Clobberin’ Time: Sick Of It All On The Evolution Of Mosh

This is the time of the year to acknowledge the things you’re thankful for. One of the things we’re very thankful for is that we’ve been alive to experience multiple Sick Of It All shows. SOIA has long exported their brands of New York City hardcore to the world – as well as their intensely physical and unpredictable shows.
A Sick Of It all show has always been an event, a place where you didn’t know quite what would happen but that you’d probably leave drenched in sweat and exhausted. SOIA bassist Craig Setari, a former competitive boxer, has been around for many of those shows. He’s also seen additional nuttiness during his time with Cro-Mags and Youth Of Today. He shared his memories of some of the wildest things he remembers – and his thoughts on what’s changed in the mosh pit during the years. Remember to check out Sick Of It All’s new album Last Act Of Defiance.

Were Sick Of It all shows always a place where people cut loose?

I booked Sick Of It all shows before I was even in the band – I was in my old band Straight Ahead. They (SOIA) were just starting out but they knew everybody and quickly became popular. They became one of the major bands in New York pretty fast. The first handful of shows were just a group of friends — 10 or 15 people singing along and piling up.

When did you start developing a reputation for physical and unpredictable shows?

That happened around 1988 or so. The crowds starting growing when the first wave of New York hardcore bands weren’t playing as frequently. A new generation like Sick Of It All was coming up – a newer breed. And there was a new, and more vicious, kind of crowd showing up that would go ballistic.

There weren’t a lot of the crazy restrictions and overzealous bouncers people need to deal with these days

Well, there were these situations where bouncers would go nuts and then someone would hurt the bouncers. There were a lot of misunderstandings in the 80s and 90s. But nowadays what we do is meet with them beforehand and tell them it’s going to be a wild show. A lot of times we don’t need to do that anymore but there was a period where we’d need to talk to a club and make sire everything was cool. Over time, I think this music has been going on long enough that people expect things to be a little crazy.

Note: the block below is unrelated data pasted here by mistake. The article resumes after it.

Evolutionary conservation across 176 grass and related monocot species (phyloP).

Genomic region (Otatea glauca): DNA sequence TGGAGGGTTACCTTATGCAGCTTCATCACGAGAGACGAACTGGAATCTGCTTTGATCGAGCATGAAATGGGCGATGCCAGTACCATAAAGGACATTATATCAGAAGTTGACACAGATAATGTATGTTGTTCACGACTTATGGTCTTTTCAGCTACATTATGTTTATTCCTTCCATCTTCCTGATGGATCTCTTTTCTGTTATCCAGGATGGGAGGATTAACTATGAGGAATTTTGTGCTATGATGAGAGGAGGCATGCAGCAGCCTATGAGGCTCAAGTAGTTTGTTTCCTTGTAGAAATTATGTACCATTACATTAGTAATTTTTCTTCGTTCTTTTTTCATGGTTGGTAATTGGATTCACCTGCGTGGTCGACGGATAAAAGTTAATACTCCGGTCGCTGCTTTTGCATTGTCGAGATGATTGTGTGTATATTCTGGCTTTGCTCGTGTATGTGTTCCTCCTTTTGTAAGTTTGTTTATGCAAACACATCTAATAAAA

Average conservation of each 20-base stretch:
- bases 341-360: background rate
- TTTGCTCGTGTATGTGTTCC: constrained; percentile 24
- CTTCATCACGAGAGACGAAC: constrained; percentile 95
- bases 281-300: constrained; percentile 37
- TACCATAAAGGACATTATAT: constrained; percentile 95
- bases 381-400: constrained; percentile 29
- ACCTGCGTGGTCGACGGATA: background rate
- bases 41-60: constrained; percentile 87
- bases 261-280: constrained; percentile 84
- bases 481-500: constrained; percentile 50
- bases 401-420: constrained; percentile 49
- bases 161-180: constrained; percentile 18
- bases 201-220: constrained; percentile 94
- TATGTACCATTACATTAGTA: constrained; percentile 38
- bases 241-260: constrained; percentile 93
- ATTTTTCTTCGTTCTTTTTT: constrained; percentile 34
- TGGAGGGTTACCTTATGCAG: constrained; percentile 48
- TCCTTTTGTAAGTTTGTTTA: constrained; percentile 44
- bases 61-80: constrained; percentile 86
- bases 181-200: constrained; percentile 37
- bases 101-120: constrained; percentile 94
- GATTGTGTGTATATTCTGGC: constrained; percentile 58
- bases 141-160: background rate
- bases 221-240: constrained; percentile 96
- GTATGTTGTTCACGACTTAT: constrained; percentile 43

What are some of the nuttiest things you’ve seen at your shows over the years? I remember one of your shows in a small club — seeing people doing back flips in a place with really low ceilings.

There were so many wild shows back in the 80s. When I played in Youth Of Today the shows were crazy. It’s hard for me to talk about specific things but I’ve seen lights getting ripped out of ceilings, ceilings caving in and collapsing, PAs getting knocked over. That sort of stuff used to happen all the time. Of course, sometimes people get hurt. There was a show in Savannah in the late 80s where a guy was shooting off a shotgun … shooting trees, shooting out car windows. At the bar, people were playing Russian Roulette! And then when the cops came, they knew the guy with the shotgun so they went and had a couple of shots of whiskey with them! All this shit went on over the years. I’ve also seen the horrible side of it – people breaking their necks or getting stabbed. I never want to see people get hurt at a show.

At the same time, there are a lot of people who remember just exhilaration from seeing one of your shows.

It’s a great feeling when you’re playing a show and everyone is singing. You get chills up your spine. It’s a blessing, I mean, thank God. It’s such a nice way to celebrate life. It’s such a release and a good positive thing. There’s a lot of tension in the world and to let it all out is a great release. I’ve spent my life on this music and feel like I’ve had really good fortune.

Sick Of It All, Suicidal Tendencies, Slayer, DRI … these are the bands that after you’ve seen them you feel like you’ve been in the ring for three rounds.

Boxing is similar to playing hardcore. Put everything you have out there for someone to see. You’re basically naked for everyone to see and need to deal with it. Let it all hang out and see what happens.

Our society has become so litigious. When you think about that or a story like what happened with Randy Blythe overseas? Do you reconsider how you play?

Well, there are barricades a lot of shows. I understand that and understand there is liability. Kids can get hurt if they aren’t watching out. I wish stuff like that didn’t exist and we could let it all hang out. But it’s just one of those things. You can never say ‘don’t have a barricade.’ There’s so much suing and there is always a danger that something could stop you from playing.

Even with barricades, people will just try to dive over them. I’ve also seen them collapse on people.

They can make it worse. It’s a matter of people in the crowd being mindful. The difference from a while ago to today is that everyone was in the know then. Now, you have general audiences coming to the show. There’s nothing wrong when some kid who likes Metallica comes to a punk show. Everyone is welcome. But they might not understand the dancing style at a hardcore show — and someone not looking the right way might get hit in the head.

The Last Act Of Defiance isn’t your last act, is it?

I’m so bad at playing the role of “it might be our last record.” It’s just the name of the record. We knew some people would think that and decided to keep quiet about it.

The album title Built To Last does seem strangely applicable.

I’m glad to hear you say that. I never had that as a plan it just sort of happened. I wake up and I get to be a hardcore guy and play bass. The four of us – this is what we are and we love doing it. There’s no reason to stop. We’re so wrapped up in it that there’s no reason to quit.